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MILLENNIALS' MOMENT: It's their time An NJBIZ Special Report: Understanding the next generation is the key to your future success

For all that you have heard about millennials but were not really sure if it was true — they want to work when they want to work … their idea of work-life balance is heavily tilted toward life … they have no sense of loyalty or paying their dues — understand that this one simple fact appears to be 100 percent accurate:

By next year, millennials will represent the majority of the global workforce. And by 2020, the U.S. Bureau of Labor Statistics predicts they will become the majority of the workforce in the United States, too.

That's right — the millennial generation isn't just coming. It's already here.

Ignore them — or worse, try to change them — at your own peril. For they are not the enemy; they are the key to your success.

They are just different.

They certainly don't think like baby boomers — or even Generation X (if you know someone who can define this group, let us know). But as the baby boomers did, their ideas and attitudes will drive the nature of business for the next few decades.

In this special report, NJBIZ examines their impact on the workforce while analyzing the various stereotypes that have come to define them. We even took our own unscientific survey to get an inside look at their mindset.


Part 1: The definition of a millennial

1. MILLENNIALS' MOMENT: THE FUTURE IS NOW (Millennials aren't just in the workplace — they are getting ready to take over. Are you ready? Many of your competitors are)

2. MILLENNIALS' MOMENT: What makes a millennial?

3. MILLENNIALS' MOMENT: What millennials want

4. TAKE THE NJBIZ POLL: Does your workplace follow the supposed stereotypical millennial vision of a balanced work-life structure with ample opportunity for personal and professional growth?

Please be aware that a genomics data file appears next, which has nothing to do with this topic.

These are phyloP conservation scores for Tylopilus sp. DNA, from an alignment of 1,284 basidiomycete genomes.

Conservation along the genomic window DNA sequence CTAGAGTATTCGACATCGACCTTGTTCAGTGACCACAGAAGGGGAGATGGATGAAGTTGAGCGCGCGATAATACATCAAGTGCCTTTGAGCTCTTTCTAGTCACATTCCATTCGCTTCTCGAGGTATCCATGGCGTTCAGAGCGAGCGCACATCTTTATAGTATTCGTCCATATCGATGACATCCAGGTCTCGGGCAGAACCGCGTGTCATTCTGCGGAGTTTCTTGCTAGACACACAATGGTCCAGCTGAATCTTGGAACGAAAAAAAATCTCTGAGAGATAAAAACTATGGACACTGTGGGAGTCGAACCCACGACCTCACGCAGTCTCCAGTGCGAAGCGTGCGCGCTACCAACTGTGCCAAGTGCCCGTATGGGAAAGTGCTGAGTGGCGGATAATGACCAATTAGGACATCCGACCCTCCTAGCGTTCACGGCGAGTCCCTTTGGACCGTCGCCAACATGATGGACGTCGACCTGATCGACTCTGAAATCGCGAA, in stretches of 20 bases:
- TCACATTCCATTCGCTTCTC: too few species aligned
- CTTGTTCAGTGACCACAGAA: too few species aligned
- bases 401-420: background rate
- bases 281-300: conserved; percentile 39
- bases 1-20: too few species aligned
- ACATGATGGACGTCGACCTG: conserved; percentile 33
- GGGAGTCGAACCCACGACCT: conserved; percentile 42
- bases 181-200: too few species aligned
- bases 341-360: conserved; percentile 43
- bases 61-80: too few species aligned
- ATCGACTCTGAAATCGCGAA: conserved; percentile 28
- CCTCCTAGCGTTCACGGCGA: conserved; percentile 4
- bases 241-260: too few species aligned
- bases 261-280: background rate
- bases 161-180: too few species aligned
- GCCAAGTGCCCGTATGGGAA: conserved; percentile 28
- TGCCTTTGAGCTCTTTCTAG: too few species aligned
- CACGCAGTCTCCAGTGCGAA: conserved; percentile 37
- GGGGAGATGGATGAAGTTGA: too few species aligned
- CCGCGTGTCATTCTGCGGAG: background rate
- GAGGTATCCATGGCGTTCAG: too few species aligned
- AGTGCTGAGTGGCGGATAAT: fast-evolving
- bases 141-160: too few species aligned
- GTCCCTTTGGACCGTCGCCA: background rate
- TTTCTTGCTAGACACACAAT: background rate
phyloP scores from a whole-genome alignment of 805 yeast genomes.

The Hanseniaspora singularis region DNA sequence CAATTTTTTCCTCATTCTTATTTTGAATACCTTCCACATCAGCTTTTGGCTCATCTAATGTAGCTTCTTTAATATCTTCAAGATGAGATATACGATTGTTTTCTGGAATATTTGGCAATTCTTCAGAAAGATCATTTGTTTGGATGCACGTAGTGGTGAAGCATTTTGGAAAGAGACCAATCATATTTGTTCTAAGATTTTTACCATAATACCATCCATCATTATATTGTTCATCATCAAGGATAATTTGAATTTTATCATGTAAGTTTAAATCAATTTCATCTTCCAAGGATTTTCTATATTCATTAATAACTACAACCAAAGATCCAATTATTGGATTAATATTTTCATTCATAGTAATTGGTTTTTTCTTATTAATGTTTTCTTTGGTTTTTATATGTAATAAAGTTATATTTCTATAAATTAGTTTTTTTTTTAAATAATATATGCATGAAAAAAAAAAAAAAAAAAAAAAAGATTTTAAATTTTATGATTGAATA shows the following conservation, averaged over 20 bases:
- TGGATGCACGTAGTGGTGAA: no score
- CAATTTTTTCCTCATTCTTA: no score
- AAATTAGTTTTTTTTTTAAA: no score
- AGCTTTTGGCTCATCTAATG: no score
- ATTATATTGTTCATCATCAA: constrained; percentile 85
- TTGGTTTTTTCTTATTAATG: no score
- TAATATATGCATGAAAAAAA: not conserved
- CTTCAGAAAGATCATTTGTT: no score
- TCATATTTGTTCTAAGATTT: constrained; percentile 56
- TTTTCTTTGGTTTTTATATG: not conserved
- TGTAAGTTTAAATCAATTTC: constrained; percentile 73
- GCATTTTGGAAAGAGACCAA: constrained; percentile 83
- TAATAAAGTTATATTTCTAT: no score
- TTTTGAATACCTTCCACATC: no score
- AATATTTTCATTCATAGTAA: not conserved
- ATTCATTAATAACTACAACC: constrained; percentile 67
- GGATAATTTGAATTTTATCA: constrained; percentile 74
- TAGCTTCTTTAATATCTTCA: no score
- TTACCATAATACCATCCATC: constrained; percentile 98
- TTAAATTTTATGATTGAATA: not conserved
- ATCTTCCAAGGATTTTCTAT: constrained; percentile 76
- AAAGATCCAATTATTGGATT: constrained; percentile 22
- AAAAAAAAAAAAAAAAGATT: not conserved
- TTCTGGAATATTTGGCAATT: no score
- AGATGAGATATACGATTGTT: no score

Part 2: Here's closer look at five ways millennials are taking New Jersey by storm

1. Manufacturing a new workplace: BASF taking steps to ensure company appeals to wants of next generation of employees

2. When the money man looks like a kid: Formisano has found ways to use his youth to win over older clients

3. The modern commute doesn't have to include a car

4. Job jumping is way of life: New workers, eager to make impact, quick to seek new opportunities

5. Bringing a 'real-time perspective' to Trenton: Rodriguez-Gregg, at 32, gives younger generation voice in General Assembly


Coming Wednesday: The debut of NJBIZ's Millennial Minded blog written by our own millennials.

This special report was brought to you by … our millennials
NJBIZ has welcomed millennials into our newsroom in a big way, as six of our editorial staffers fall into the group.

We thought you’d like to get to know a little about them — and what they want out of work. (Listed from left to right)

Josh Burd (29)
Managing editor

New York University (2007)
Top work want: To have stability and structure — and a lot of people who make it fun to be there.

Meg Fry (26)
Staff writer
DePaul (2010)
Top work want: To have the opportunity and flexibility to grow, travel, innovate and discover one’s unique purpose in the workplace.

Andrew George (25)
Statehouse correspondent
George Washington University (2011)
Top work want: To be immersed in my field, allowing me to develop my skill set and grow as a professional.

Emily Bader (25)
Web/copy editor
Rutgers (2011)
Top work want: To constantly learn, be given opportunities to grow and take risks. It wouldn’t be enjoyable otherwise.

Brett Johnson (25)
Staff writer
Cal State Sacramento (2012)
Top work want: To have enough of a busy, deadline-driven environment to allow hours to fly by.

Andrew Sheldon (26)
Staff writer
Rutgers (2010)
Top work want: To be mentally engaged, with balanced autonomy and guidance.


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